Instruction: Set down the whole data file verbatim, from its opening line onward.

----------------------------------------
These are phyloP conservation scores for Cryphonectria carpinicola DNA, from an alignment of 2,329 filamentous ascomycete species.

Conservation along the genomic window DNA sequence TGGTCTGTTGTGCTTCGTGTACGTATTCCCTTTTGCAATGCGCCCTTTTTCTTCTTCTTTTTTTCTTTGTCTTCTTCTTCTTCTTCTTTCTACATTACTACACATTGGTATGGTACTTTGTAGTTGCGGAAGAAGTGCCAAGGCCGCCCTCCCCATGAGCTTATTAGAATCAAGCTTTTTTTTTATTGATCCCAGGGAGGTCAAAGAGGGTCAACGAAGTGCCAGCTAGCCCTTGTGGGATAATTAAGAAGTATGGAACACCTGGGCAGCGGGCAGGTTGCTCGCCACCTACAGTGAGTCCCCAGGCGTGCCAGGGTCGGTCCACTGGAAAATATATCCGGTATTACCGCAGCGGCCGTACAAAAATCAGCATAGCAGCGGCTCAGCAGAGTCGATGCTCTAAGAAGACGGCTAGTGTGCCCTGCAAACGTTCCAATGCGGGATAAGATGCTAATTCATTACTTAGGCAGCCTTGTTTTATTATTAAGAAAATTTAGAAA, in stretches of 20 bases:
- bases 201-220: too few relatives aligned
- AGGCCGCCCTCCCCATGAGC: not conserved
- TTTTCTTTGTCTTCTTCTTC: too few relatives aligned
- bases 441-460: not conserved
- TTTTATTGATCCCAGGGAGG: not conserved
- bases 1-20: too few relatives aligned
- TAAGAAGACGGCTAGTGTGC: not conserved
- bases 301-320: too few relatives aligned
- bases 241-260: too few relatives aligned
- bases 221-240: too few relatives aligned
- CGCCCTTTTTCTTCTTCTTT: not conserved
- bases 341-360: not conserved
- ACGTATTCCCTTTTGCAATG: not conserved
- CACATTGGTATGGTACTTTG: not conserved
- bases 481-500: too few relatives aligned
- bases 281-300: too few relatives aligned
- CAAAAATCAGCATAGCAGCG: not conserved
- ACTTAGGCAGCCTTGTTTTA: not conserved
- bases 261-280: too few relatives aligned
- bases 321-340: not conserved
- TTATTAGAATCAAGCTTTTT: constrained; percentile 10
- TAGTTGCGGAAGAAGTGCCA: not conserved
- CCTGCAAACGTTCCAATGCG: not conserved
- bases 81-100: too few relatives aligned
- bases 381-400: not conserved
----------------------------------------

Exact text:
These are phyloP conservation scores for Cryphonectria carpinicola DNA, from an alignment of 2,329 filamentous ascomycete species.

Conservation along the genomic window DNA sequence TGGTCTGTTGTGCTTCGTGTACGTATTCCCTTTTGCAATGCGCCCTTTTTCTTCTTCTTTTTTTCTTTGTCTTCTTCTTCTTCTTCTTTCTACATTACTACACATTGGTATGGTACTTTGTAGTTGCGGAAGAAGTGCCAAGGCCGCCCTCCCCATGAGCTTATTAGAATCAAGCTTTTTTTTTATTGATCCCAGGGAGGTCAAAGAGGGTCAACGAAGTGCCAGCTAGCCCTTGTGGGATAATTAAGAAGTATGGAACACCTGGGCAGCGGGCAGGTTGCTCGCCACCTACAGTGAGTCCCCAGGCGTGCCAGGGTCGGTCCACTGGAAAATATATCCGGTATTACCGCAGCGGCCGTACAAAAATCAGCATAGCAGCGGCTCAGCAGAGTCGATGCTCTAAGAAGACGGCTAGTGTGCCCTGCAAACGTTCCAATGCGGGATAAGATGCTAATTCATTACTTAGGCAGCCTTGTTTTATTATTAAGAAAATTTAGAAA, in stretches of 20 bases:
- bases 201-220: too few relatives aligned
- AGGCCGCCCTCCCCATGAGC: not conserved
- TTTTCTTTGTCTTCTTCTTC: too few relatives aligned
- bases 441-460: not conserved
- TTTTATTGATCCCAGGGAGG: not conserved
- bases 1-20: too few relatives aligned
- TAAGAAGACGGCTAGTGTGC: not conserved
- bases 301-320: too few relatives aligned
- bases 241-260: too few relatives aligned
- bases 221-240: too few relatives aligned
- CGCCCTTTTTCTTCTTCTTT: not conserved
- bases 341-360: not conserved
- ACGTATTCCCTTTTGCAATG: not conserved
- CACATTGGTATGGTACTTTG: not conserved
- bases 481-500: too few relatives aligned
- bases 281-300: too few relatives aligned
- CAAAAATCAGCATAGCAGCG: not conserved
- ACTTAGGCAGCCTTGTTTTA: not conserved
- bases 261-280: too few relatives aligned
- bases 321-340: not conserved
- TTATTAGAATCAAGCTTTTT: constrained; percentile 10
- TAGTTGCGGAAGAAGTGCCA: not conserved
- CCTGCAAACGTTCCAATGCG: not conserved
- bases 81-100: too few relatives aligned
- bases 381-400: not conserved